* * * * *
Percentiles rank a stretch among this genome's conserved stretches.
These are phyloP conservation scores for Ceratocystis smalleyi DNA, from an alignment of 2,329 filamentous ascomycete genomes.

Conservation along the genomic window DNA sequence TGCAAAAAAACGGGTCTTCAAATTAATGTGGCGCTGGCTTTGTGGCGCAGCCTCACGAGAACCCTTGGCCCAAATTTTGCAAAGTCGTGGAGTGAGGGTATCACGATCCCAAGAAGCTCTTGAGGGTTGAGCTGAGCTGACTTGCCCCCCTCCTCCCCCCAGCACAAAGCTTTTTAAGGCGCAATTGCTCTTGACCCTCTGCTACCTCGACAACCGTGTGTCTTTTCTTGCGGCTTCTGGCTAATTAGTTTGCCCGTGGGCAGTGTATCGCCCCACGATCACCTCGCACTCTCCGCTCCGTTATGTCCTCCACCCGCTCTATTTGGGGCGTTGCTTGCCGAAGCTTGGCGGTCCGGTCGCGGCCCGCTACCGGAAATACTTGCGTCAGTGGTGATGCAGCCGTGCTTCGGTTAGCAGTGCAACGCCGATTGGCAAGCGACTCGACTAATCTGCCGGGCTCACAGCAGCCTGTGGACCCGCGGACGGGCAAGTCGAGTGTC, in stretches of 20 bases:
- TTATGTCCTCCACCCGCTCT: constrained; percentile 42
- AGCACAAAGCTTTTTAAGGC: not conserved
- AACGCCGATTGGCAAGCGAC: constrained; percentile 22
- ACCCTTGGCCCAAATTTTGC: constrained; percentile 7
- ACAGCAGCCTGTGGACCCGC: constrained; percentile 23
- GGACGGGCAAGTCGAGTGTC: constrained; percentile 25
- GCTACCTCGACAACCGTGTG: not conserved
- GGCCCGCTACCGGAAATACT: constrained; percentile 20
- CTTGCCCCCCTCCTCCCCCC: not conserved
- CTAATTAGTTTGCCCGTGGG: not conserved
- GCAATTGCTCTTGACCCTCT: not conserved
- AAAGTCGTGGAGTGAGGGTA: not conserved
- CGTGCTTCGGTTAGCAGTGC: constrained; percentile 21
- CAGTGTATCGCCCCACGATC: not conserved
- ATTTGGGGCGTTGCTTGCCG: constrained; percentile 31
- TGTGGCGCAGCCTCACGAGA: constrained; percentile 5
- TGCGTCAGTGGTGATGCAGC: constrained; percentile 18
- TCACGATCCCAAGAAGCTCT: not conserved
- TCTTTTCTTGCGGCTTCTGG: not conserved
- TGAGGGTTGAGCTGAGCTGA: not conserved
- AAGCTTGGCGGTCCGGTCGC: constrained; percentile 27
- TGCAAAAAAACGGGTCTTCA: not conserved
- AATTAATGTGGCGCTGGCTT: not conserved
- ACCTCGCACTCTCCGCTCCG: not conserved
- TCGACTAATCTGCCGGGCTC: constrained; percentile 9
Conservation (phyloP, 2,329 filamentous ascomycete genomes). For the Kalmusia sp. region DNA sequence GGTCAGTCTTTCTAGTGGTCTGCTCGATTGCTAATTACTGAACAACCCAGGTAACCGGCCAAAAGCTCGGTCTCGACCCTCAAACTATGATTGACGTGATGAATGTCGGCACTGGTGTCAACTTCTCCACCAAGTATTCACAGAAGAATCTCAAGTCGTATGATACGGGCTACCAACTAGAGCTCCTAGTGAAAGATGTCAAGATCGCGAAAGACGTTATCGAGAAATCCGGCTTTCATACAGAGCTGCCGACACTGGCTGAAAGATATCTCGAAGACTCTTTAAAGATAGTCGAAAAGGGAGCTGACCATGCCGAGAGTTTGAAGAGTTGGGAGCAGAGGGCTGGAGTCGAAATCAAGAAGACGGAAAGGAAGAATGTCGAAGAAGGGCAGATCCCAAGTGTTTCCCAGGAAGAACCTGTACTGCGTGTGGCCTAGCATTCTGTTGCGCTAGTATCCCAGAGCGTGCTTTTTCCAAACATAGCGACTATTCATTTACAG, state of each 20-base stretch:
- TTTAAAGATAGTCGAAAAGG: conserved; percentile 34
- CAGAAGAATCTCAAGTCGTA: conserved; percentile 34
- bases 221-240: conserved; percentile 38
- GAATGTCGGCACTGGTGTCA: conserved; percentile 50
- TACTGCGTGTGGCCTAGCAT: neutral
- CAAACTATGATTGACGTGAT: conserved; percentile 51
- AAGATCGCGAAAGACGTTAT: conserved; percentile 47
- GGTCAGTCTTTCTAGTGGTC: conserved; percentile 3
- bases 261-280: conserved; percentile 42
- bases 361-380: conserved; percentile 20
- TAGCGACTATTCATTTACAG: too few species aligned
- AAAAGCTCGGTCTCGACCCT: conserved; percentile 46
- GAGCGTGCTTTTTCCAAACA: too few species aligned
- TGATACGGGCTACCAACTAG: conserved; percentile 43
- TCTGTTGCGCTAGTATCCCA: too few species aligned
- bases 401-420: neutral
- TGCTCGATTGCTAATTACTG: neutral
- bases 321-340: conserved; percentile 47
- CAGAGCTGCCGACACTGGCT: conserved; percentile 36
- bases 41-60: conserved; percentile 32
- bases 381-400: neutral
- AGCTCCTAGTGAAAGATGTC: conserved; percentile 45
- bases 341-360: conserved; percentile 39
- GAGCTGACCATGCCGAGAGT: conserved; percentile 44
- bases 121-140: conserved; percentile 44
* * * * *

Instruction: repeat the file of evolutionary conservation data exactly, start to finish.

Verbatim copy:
Percentiles rank a stretch among this genome's conserved stretches.
These are phyloP conservation scores for Ceratocystis smalleyi DNA, from an alignment of 2,329 filamentous ascomycete genomes.

Conservation along the genomic window DNA sequence TGCAAAAAAACGGGTCTTCAAATTAATGTGGCGCTGGCTTTGTGGCGCAGCCTCACGAGAACCCTTGGCCCAAATTTTGCAAAGTCGTGGAGTGAGGGTATCACGATCCCAAGAAGCTCTTGAGGGTTGAGCTGAGCTGACTTGCCCCCCTCCTCCCCCCAGCACAAAGCTTTTTAAGGCGCAATTGCTCTTGACCCTCTGCTACCTCGACAACCGTGTGTCTTTTCTTGCGGCTTCTGGCTAATTAGTTTGCCCGTGGGCAGTGTATCGCCCCACGATCACCTCGCACTCTCCGCTCCGTTATGTCCTCCACCCGCTCTATTTGGGGCGTTGCTTGCCGAAGCTTGGCGGTCCGGTCGCGGCCCGCTACCGGAAATACTTGCGTCAGTGGTGATGCAGCCGTGCTTCGGTTAGCAGTGCAACGCCGATTGGCAAGCGACTCGACTAATCTGCCGGGCTCACAGCAGCCTGTGGACCCGCGGACGGGCAAGTCGAGTGTC, in stretches of 20 bases:
- TTATGTCCTCCACCCGCTCT: constrained; percentile 42
- AGCACAAAGCTTTTTAAGGC: not conserved
- AACGCCGATTGGCAAGCGAC: constrained; percentile 22
- ACCCTTGGCCCAAATTTTGC: constrained; percentile 7
- ACAGCAGCCTGTGGACCCGC: constrained; percentile 23
- GGACGGGCAAGTCGAGTGTC: constrained; percentile 25
- GCTACCTCGACAACCGTGTG: not conserved
- GGCCCGCTACCGGAAATACT: constrained; percentile 20
- CTTGCCCCCCTCCTCCCCCC: not conserved
- CTAATTAGTTTGCCCGTGGG: not conserved
- GCAATTGCTCTTGACCCTCT: not conserved
- AAAGTCGTGGAGTGAGGGTA: not conserved
- CGTGCTTCGGTTAGCAGTGC: constrained; percentile 21
- CAGTGTATCGCCCCACGATC: not conserved
- ATTTGGGGCGTTGCTTGCCG: constrained; percentile 31
- TGTGGCGCAGCCTCACGAGA: constrained; percentile 5
- TGCGTCAGTGGTGATGCAGC: constrained; percentile 18
- TCACGATCCCAAGAAGCTCT: not conserved
- TCTTTTCTTGCGGCTTCTGG: not conserved
- TGAGGGTTGAGCTGAGCTGA: not conserved
- AAGCTTGGCGGTCCGGTCGC: constrained; percentile 27
- TGCAAAAAAACGGGTCTTCA: not conserved
- AATTAATGTGGCGCTGGCTT: not conserved
- ACCTCGCACTCTCCGCTCCG: not conserved
- TCGACTAATCTGCCGGGCTC: constrained; percentile 9
Conservation (phyloP, 2,329 filamentous ascomycete genomes). For the Kalmusia sp. region DNA sequence GGTCAGTCTTTCTAGTGGTCTGCTCGATTGCTAATTACTGAACAACCCAGGTAACCGGCCAAAAGCTCGGTCTCGACCCTCAAACTATGATTGACGTGATGAATGTCGGCACTGGTGTCAACTTCTCCACCAAGTATTCACAGAAGAATCTCAAGTCGTATGATACGGGCTACCAACTAGAGCTCCTAGTGAAAGATGTCAAGATCGCGAAAGACGTTATCGAGAAATCCGGCTTTCATACAGAGCTGCCGACACTGGCTGAAAGATATCTCGAAGACTCTTTAAAGATAGTCGAAAAGGGAGCTGACCATGCCGAGAGTTTGAAGAGTTGGGAGCAGAGGGCTGGAGTCGAAATCAAGAAGACGGAAAGGAAGAATGTCGAAGAAGGGCAGATCCCAAGTGTTTCCCAGGAAGAACCTGTACTGCGTGTGGCCTAGCATTCTGTTGCGCTAGTATCCCAGAGCGTGCTTTTTCCAAACATAGCGACTATTCATTTACAG, state of each 20-base stretch:
- TTTAAAGATAGTCGAAAAGG: conserved; percentile 34
- CAGAAGAATCTCAAGTCGTA: conserved; percentile 34
- bases 221-240: conserved; percentile 38
- GAATGTCGGCACTGGTGTCA: conserved; percentile 50
- TACTGCGTGTGGCCTAGCAT: neutral
- CAAACTATGATTGACGTGAT: conserved; percentile 51
- AAGATCGCGAAAGACGTTAT: conserved; percentile 47
- GGTCAGTCTTTCTAGTGGTC: conserved; percentile 3
- bases 261-280: conserved; percentile 42
- bases 361-380: conserved; percentile 20
- TAGCGACTATTCATTTACAG: too few species aligned
- AAAAGCTCGGTCTCGACCCT: conserved; percentile 46
- GAGCGTGCTTTTTCCAAACA: too few species aligned
- TGATACGGGCTACCAACTAG: conserved; percentile 43
- TCTGTTGCGCTAGTATCCCA: too few species aligned
- bases 401-420: neutral
- TGCTCGATTGCTAATTACTG: neutral
- bases 321-340: conserved; percentile 47
- CAGAGCTGCCGACACTGGCT: conserved; percentile 36
- bases 41-60: conserved; percentile 32
- bases 381-400: neutral
- AGCTCCTAGTGAAAGATGTC: conserved; percentile 45
- bases 341-360: conserved; percentile 39
- GAGCTGACCATGCCGAGAGT: conserved; percentile 44
- bases 121-140: conserved; percentile 44